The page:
First experiment with Dart

I have been playing with Dart for the first time this weekend, and so far I really like it. I made the canonical todo list app (see it here), using a great library called Polymer. Polymer gives you a way to encapsulate style, markup and behavior into your own custom HTML tags which you can recycle and pass around as proper objects. So the 'data model' object which stores an Items "description" and "status"(done/not done) is the same as the HTML object which gets rendered. 

That is worth saying slowly to yourself, because as a JS developer that was totally foreign to me. But it is really natural from any kind of GUI programming standpoint. All you do is add your TodoItem or whatever model to the DOM and it is rendered there by the special tag you've created, in this case it'll show up as a <todo-item> tag. 

Organizationally what this means is that all your components have a .dart file that describes the model and a .html file that has the markup/template for it. WHICH IS AWESOME. One of the worst things about dealing with increasingly complex javascript frameworks is template organization and stuff.

Which brings me to what I really like most about Dart. I can just program. 

Again, I can just program

From a Javascript world, this is amazing. Like, no libraries I have to go get and setup for build systems, dependency management. There is almost 0 boilerplate code. Boilerplate has lost it's offensiveness as a word, because you need so much boilerplate for HTML5 that everyone just assumes that is the way it works. False. Boilerplate code means that you are doing it wrong

Not just the build system either. I don't have to go get jQuery AND underscore AND AND AND just to start programming. The standard library is really, really, really good! The standard library has support for SVG, webGL (great for me!), streams, serialization, see the whole list here

The external library ecosystem might be brand new, but the standard lib is so good that I'm really not hurting that much. And if you really need system, there is always js interop.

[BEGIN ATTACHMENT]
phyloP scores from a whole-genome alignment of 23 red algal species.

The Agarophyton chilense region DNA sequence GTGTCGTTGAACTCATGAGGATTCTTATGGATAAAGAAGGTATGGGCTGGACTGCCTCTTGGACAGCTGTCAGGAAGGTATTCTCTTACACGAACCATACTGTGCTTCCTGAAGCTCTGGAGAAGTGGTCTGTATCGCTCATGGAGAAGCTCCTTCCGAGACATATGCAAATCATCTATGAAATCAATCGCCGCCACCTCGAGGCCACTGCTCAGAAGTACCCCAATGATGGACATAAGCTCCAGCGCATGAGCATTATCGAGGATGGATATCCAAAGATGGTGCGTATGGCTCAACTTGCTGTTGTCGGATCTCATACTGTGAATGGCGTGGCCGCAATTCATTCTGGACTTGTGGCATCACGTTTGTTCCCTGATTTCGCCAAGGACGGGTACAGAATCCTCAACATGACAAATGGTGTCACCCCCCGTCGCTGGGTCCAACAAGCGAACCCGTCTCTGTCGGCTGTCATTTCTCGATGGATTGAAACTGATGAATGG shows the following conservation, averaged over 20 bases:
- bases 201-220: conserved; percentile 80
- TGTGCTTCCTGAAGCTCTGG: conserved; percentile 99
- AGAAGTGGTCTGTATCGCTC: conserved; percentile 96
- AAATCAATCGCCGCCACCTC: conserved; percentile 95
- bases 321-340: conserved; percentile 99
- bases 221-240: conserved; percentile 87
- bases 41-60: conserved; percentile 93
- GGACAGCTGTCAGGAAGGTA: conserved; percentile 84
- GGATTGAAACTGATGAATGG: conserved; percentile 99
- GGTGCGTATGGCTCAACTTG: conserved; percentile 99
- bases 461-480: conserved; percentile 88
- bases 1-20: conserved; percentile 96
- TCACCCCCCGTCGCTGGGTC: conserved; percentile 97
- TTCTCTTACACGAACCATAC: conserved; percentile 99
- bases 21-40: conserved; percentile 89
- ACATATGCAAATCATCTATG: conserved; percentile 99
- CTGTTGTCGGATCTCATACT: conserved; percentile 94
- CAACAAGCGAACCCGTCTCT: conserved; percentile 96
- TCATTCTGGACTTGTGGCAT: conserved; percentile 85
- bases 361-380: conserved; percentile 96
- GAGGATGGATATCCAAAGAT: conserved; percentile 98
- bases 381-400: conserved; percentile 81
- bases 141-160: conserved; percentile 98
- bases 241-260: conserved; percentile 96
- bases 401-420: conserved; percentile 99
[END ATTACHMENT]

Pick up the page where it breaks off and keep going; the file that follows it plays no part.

There are always a lot of hiccups when learning something new, here is a little list of goods and bads:

  • Documentation is very good, and the IDE helps so much.
  • Love static typing if for no other reason than code completion, not to mention safety.
  • Streams are cool but can be confusing in terms of what is being returned and when. But thats where using an IDE helps because I can just set breakpoints and hover over my variables to see what value they have.
  • Polymer is just awesome. But it seems to still be pretty young and changing very rapidly, which leads me to:
  • Out of date documentation: this is nobody's fault really, but a lot of stackoverflow answers are on out of date versions of Dart, and especially Polymer which has undergone a lot of integration with the Dart standard library recently so there are a lot of wrong code examples with extraneous libraries and names. Just look at the official docs instead, it works.
  • Editor apparently has some strange issues with static file serving, and tends to mess with your paths. This is only important if you are using things like client side routing, in which case just serve them manually from the command line. Other than that, the editor is quite good, if pretty slow at times. 
  • Cascades are really nice, its like chaining on steroids (stole this example from here
  query("#text")
..text = "Click me!"
..on.click.add((Event event){
rotatePos += 360;
query("#text").style
..transition = "1s"
..transform = "rotate(${rotatePos}deg)";
});
  • Got tripped up by the lazy evaluation of maps over lists. applying .map to a list doesn't return a list, it returns an iterable to be evaluated later. 
functionThatTakesAList(List<String> listOfStrings){ ... }

List<String> listOfStrings;

// This will throw an error
functionThatTakesAList( listOfStrings.map(processString) );

// You need to convert it to a list (i.e. evaluate it) first

properList = listOfStrings.map(process).toList();
functionThatTakesAList( properList );
  • Objects that extend PolymerElement don't have a default constructor of the same name as the class. Instead, to create one, you create an element with that tag name... I don't really know why, but you can smooth that over by making a factory of the same name.  It gets a little verbose and repetitive. I'm really not sure I'm doing it right though, I am probably missing something obvious. 
class MenuWidget extends PolymerElement { ... }

...

// This throws an error
MenuWidget menu = new MenuWidget();

// This is correct, assuming your tag name is this
MenuWidget menu = new Element.tag('menu-widget');

// To smooth this over, just put this
// at the end of your class definition

factory MenuWidget() => new Element.tag('menu-widget');

// Of course then you have no constructor params
// so usually I would have
factory MenuWidget({String title, String desc, ... }){
return new Element.tag('menu-widget') as MenuWidget
..title = title
..desc = desc ...;
})
  • I really like the function declaration syntax. It gives you access to optional named or positional parameters and default values! Finally!
// standard function def with optional return type
[optional returnType] funcName(param1, param2){}

// you can put types on anything you want
funcName(String param1, Map param2){ ... }

// named params go inside {}
funcName({String aString, Map aMap}){ ... }
// and get called like this
funcName( aString:val, aMap:val )
// and they are optional this way

// default values work the same way
funcName({String aString:"defaultString"}){ ... }